The spotlight was on Israeli-born violinist Itamar Zorman at the Chamber Orchestra of the South Bay's all-Mozart concert at the Norris Center for the Performing Arts in Rolling Hills Estates last Sunday night.
The 27-year-old performer dazzled the audience with his elegant rendition of Mozart's majestic, lyrical and inventive Violin Concerto No. 5 in A Major K 201. ("The Turkish" was composed in 1775, when Mozart was only 19 years old.)
The first allegro aperto movement starts broadly with a long orchestral introduction of the melodic theme before the soloist enters, and it was clear from the very first vibrant and pure high notes that Zorman mastered his rare 1745 Pietro Guarneri violin with sensitivity and finesse. Without any distracting antics, he merged with his instrument and played the entire concerto effortlessly from memory. He also showed great virtuosic skills, especially in the cadenzas with double stops and trills, his fingers chasing each other up and down the fingerboard like little puppets. Zorman, a graduate of Juilliard and first prize winner of the 2011 International Tchaikovsky Competition in Russia, played with remarkable assurance for someone so young, and the orchestra, under the direction of Frances Steiner, rose to the occasion and responded in kind. Especially memorable was the bold rondo tempo di menuetto movement, composed in a minor key to create a Middle-Eastern sound, hence the nickname "The Turkish," with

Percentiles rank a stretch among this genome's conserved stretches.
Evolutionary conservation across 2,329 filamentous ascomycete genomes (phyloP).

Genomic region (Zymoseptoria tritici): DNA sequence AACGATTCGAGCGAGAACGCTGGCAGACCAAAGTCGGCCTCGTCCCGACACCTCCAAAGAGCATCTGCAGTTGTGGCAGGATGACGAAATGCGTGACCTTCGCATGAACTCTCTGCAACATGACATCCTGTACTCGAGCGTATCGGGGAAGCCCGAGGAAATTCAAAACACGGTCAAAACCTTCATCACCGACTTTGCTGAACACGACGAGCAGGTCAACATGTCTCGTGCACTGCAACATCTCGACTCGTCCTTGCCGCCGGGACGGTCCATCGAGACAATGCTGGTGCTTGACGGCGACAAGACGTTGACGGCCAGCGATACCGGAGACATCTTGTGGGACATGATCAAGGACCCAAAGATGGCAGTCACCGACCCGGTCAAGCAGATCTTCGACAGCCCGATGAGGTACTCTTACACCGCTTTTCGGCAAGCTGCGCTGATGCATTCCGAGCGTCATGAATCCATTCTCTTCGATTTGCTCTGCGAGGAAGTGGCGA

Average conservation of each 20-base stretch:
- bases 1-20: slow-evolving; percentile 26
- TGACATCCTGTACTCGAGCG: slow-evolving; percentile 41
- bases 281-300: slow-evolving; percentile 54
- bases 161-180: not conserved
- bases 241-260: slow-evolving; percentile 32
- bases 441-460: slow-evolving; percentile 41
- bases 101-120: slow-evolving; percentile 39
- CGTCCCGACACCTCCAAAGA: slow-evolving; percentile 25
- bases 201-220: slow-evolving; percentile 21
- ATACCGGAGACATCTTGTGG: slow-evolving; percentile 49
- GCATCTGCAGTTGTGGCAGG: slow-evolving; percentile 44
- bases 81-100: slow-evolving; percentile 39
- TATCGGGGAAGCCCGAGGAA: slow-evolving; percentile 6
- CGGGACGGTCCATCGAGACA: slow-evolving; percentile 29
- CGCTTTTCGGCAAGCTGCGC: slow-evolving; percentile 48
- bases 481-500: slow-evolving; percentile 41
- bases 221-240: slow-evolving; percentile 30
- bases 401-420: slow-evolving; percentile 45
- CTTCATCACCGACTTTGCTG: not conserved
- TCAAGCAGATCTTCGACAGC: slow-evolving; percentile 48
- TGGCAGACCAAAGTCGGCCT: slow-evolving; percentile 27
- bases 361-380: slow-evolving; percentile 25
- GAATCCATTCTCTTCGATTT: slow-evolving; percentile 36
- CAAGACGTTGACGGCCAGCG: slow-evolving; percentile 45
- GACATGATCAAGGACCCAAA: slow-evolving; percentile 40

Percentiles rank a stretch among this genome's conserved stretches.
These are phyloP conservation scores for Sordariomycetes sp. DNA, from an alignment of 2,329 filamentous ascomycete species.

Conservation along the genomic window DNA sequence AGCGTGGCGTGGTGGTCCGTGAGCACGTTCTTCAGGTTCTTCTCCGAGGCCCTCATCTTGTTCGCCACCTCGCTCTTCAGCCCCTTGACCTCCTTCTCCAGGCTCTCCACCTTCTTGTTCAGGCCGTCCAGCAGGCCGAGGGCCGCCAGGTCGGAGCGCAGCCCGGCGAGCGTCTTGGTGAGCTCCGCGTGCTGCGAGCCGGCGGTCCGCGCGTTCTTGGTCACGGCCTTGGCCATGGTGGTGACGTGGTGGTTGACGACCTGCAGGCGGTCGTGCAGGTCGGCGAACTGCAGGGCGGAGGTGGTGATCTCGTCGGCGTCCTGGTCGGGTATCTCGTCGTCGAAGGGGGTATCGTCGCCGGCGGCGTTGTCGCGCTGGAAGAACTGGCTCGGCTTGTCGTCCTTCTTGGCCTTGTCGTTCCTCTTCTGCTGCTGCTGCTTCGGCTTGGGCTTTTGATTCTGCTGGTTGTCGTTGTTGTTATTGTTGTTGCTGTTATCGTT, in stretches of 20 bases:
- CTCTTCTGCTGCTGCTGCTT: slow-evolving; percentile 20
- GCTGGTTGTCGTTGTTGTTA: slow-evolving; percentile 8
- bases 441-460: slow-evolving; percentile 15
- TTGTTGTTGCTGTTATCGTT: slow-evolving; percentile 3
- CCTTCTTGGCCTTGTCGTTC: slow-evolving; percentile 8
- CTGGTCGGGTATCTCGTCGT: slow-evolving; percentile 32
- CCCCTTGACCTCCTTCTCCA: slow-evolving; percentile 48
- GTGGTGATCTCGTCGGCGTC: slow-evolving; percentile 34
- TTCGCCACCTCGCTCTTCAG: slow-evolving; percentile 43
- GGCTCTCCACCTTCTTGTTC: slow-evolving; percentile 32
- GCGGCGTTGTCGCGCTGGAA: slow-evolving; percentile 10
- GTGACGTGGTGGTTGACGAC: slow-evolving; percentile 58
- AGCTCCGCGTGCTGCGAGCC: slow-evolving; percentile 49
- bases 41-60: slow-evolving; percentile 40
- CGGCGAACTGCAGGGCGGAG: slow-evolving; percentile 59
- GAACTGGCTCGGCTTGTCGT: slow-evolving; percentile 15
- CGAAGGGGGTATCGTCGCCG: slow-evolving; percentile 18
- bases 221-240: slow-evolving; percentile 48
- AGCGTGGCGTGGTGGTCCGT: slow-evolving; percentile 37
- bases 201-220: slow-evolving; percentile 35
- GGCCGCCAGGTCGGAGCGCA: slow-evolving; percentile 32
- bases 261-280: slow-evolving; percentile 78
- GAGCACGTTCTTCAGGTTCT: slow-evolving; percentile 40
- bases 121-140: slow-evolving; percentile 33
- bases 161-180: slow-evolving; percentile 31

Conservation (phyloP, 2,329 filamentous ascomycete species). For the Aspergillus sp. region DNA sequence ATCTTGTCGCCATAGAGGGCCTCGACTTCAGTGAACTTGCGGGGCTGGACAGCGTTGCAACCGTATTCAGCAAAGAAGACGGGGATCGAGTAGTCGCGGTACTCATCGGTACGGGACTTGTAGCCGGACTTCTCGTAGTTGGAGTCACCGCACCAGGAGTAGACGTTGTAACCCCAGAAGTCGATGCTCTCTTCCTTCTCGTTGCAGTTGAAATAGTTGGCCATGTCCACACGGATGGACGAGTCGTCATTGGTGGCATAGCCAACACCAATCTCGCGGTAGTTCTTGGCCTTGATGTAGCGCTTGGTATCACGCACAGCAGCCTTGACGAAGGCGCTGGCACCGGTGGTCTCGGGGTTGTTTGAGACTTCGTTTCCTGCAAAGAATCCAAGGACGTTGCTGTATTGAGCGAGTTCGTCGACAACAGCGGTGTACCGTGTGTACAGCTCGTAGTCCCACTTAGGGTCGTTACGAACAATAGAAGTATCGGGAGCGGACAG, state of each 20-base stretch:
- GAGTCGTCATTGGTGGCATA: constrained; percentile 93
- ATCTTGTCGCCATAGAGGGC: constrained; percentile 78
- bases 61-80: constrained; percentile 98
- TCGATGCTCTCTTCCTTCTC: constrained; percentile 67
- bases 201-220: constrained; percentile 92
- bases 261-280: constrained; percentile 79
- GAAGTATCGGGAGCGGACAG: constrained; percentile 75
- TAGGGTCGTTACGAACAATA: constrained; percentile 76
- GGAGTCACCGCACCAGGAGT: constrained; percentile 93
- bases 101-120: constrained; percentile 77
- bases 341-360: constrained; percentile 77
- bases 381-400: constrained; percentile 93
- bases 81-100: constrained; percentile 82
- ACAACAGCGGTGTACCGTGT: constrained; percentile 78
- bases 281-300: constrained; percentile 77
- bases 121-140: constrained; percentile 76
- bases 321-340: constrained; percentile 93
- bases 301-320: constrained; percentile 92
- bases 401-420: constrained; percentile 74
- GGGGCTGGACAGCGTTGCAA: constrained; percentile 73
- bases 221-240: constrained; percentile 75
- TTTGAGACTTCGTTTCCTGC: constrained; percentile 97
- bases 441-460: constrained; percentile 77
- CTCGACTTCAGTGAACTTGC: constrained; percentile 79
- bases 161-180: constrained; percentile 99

cellos and basses playing with the wood of the bows for a percussive effect.
The audience rewarded Zorman with a standing ovation, and he in turn offered up a spirited encore: the last allegro assai movement of J. S. Bach's Sonata for Solo Violin in C Major. "How we would all like to play Bach like that," first violin Rebecca Rutkowski, herself an accomplished performer, commented afterwards.
Daily Breeze, March 07, 2013